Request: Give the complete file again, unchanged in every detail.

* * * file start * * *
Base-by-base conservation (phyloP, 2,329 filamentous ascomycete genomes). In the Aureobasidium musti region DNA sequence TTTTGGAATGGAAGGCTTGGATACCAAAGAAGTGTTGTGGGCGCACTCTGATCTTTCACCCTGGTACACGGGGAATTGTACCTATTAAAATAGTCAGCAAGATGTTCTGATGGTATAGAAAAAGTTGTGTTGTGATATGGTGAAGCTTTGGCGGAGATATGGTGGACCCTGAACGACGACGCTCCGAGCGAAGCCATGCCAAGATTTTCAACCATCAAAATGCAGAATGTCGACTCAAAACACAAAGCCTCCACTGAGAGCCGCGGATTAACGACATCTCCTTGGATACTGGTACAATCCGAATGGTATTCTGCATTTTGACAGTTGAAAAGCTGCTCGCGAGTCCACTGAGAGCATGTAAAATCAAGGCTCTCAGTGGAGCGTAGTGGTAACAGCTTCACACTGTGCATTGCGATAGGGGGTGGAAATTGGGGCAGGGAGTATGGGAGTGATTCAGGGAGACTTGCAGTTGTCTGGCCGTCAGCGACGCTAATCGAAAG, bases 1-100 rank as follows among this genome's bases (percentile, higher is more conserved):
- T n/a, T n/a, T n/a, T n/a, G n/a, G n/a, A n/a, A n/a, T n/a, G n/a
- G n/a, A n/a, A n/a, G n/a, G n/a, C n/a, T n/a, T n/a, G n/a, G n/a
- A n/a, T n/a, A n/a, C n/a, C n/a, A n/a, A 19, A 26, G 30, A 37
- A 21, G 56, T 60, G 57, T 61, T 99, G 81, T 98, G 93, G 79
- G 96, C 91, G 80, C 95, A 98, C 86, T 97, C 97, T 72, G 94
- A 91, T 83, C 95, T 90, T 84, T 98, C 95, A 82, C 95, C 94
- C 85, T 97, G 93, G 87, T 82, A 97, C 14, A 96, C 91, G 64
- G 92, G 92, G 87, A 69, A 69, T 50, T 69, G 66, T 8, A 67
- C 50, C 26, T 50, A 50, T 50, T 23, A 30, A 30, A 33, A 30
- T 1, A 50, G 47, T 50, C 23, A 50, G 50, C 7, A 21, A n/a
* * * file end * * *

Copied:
Base-by-base conservation (phyloP, 2,329 filamentous ascomycete genomes). In the Aureobasidium musti region DNA sequence TTTTGGAATGGAAGGCTTGGATACCAAAGAAGTGTTGTGGGCGCACTCTGATCTTTCACCCTGGTACACGGGGAATTGTACCTATTAAAATAGTCAGCAAGATGTTCTGATGGTATAGAAAAAGTTGTGTTGTGATATGGTGAAGCTTTGGCGGAGATATGGTGGACCCTGAACGACGACGCTCCGAGCGAAGCCATGCCAAGATTTTCAACCATCAAAATGCAGAATGTCGACTCAAAACACAAAGCCTCCACTGAGAGCCGCGGATTAACGACATCTCCTTGGATACTGGTACAATCCGAATGGTATTCTGCATTTTGACAGTTGAAAAGCTGCTCGCGAGTCCACTGAGAGCATGTAAAATCAAGGCTCTCAGTGGAGCGTAGTGGTAACAGCTTCACACTGTGCATTGCGATAGGGGGTGGAAATTGGGGCAGGGAGTATGGGAGTGATTCAGGGAGACTTGCAGTTGTCTGGCCGTCAGCGACGCTAATCGAAAG, bases 1-100 rank as follows among this genome's bases (percentile, higher is more conserved):
- T n/a, T n/a, T n/a, T n/a, G n/a, G n/a, A n/a, A n/a, T n/a, G n/a
- G n/a, A n/a, A n/a, G n/a, G n/a, C n/a, T n/a, T n/a, G n/a, G n/a
- A n/a, T n/a, A n/a, C n/a, C n/a, A n/a, A 19, A 26, G 30, A 37
- A 21, G 56, T 60, G 57, T 61, T 99, G 81, T 98, G 93, G 79
- G 96, C 91, G 80, C 95, A 98, C 86, T 97, C 97, T 72, G 94
- A 91, T 83, C 95, T 90, T 84, T 98, C 95, A 82, C 95, C 94
- C 85, T 97, G 93, G 87, T 82, A 97, C 14, A 96, C 91, G 64
- G 92, G 92, G 87, A 69, A 69, T 50, T 69, G 66, T 8, A 67
- C 50, C 26, T 50, A 50, T 50, T 23, A 30, A 30, A 33, A 30
- T 1, A 50, G 47, T 50, C 23, A 50, G 50, C 7, A 21, A n/a